Review: ‘Dodgeball: A True Underdog Story’

Slapstick isn’t dead; it just took until now for someone to realize that being hit in the face with a dodgeball is a lot funnier than a cream pie.

Peter La Fleur (Vince Vaughn) runs Average Joe’s Gym, a happy little place where people hang out, exercise if they want, and that doesn’t make a dime in income. When a lawyer named Kate (Christine Taylor) tells Peter he’s got to come up with fifty thousand dollars to save the gym, the only shot the Average Joes have is to save their hangout is to win a dodgeball tournament in Las Vegas. Unfortunately for the Joes, the founder and owner of Globogym (Ben Stiller) owns the second mortgage and decides to thwart Peter and the Joes by taking his own dodgeball team, the Purple Cobras, and complete the Joes’ humiliation personally.

Who knew there were pro dodgeball teams? Who knew it was a sport? Who knew ESPN had eight cable broadcast channels? The makers of Dodgeball are essentially making fun of sports and of sports coverage in general, while at the same time providing ample room for Vince Vaughn and Ben Stiller to do their comedy thing. Whereas many films (especially ‘sports’ films) run out of things to do and say early on, there seemed to be no shortage of ways to pummel and humiliate the characters for this films’ entire running time nor a shortage of laughs.

The sheer volume of physical violence in this film is nothing short of Wile E. Coyote. Following that, the rest of the film contemplates all possible meanings of the word “innuendo” while amazingly keeping the film’s rating down to a PG-13. Nothing is sacred and no punches are pulled; the film knows who it’s stars are and everyone else fills the casting sheet like the props they are. It works, and the film is just self-aware enough that it can get away with a serious moment when least expected (if only to set up a funnier punchline in the end).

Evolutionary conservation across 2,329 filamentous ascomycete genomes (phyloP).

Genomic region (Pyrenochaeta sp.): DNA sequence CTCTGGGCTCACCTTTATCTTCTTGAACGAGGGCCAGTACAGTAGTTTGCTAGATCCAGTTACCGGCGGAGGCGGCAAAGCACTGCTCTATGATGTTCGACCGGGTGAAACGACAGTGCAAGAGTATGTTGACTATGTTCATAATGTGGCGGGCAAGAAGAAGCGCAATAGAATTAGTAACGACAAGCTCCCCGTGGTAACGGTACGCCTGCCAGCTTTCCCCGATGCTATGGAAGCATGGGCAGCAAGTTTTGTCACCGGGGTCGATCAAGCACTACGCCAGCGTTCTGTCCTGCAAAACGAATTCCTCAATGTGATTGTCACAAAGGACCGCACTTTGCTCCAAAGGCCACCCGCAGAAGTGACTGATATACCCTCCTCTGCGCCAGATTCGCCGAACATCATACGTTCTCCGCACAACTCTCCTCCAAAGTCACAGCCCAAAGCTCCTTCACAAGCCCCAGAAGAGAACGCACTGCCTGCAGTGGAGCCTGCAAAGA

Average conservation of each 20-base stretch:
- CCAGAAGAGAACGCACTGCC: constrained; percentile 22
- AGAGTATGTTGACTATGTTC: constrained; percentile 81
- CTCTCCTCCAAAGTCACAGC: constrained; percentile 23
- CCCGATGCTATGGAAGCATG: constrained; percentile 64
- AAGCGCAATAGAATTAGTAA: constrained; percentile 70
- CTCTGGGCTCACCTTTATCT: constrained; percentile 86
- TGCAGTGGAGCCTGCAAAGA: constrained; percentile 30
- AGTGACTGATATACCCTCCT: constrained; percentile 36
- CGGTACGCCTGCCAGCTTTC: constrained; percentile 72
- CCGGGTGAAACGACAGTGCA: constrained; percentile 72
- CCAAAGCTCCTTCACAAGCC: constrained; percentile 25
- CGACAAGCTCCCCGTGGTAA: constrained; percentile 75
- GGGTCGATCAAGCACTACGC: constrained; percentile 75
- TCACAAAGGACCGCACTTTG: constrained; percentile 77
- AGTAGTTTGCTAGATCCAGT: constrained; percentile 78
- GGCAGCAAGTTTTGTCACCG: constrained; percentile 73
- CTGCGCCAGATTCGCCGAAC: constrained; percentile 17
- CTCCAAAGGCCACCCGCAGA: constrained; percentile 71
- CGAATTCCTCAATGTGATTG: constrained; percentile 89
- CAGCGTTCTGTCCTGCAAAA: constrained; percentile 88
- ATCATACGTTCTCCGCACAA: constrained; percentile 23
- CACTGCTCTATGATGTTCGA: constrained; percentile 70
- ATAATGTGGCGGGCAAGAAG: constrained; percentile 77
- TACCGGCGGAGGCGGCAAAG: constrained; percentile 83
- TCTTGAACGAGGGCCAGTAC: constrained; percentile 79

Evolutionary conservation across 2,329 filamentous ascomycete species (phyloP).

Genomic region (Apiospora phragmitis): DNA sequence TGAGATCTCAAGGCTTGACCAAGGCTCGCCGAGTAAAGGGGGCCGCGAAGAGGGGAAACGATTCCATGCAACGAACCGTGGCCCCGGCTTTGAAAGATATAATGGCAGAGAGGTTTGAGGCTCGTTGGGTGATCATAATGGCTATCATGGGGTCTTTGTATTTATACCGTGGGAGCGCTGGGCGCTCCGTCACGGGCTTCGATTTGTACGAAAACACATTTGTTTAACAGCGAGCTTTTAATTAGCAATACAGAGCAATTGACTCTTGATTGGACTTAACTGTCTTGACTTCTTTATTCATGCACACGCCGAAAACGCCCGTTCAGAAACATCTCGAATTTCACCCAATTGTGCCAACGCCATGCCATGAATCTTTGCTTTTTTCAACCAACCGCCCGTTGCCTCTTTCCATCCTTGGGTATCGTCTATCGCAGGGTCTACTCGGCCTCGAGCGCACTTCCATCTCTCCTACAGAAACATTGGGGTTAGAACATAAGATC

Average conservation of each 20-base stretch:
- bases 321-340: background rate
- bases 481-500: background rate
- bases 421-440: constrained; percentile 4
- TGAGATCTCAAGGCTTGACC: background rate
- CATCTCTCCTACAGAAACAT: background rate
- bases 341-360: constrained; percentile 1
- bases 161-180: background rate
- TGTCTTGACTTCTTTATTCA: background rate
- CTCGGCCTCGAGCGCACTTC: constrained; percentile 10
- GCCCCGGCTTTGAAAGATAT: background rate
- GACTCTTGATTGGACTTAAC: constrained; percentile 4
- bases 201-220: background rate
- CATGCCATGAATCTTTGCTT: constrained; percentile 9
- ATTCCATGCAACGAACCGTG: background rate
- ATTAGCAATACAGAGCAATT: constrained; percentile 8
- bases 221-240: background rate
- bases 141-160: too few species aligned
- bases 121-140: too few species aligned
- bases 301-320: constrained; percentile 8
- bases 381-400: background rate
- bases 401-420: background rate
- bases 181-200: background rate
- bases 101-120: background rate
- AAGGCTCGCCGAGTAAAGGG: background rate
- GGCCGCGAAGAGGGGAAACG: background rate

Vaughn keeps to the good-guy routine, even though he’s obviously a lazy opportunist that’s nice enough to say the right things to people who would probably suffer a breakdown over the truth (just ask the guy who thinks he’s an actual pirate). Ben Stiller again summons his underappreciated Zoolander character skills to fill the shoes of a smarmy under-educated self-starter that’s blissfully unaware of the joke that he is. Rip Torn arrives early on as a dodgeball coach taking the Joes under his wing (wasting no time being as sick as possible), while an endless parade of clever cameos fill odd parts throughout the rest of the movie and to the best possible effect.

This film isn’t destined to win any awards, but the subject matter is so universally understood that it’s a wonder no one has tried to make a film revolving around dodgeball sooner. It’s also more proof that Ben Stiller needs to keep to character parts and leave the dull leading man stuff and romantic leads to others. If you want further proof of that, stay until after the end of the credits to see what lengths of embarrassment Stiller is willing to endure for your entertainment dollar.

(a three skull recommendation out of four)

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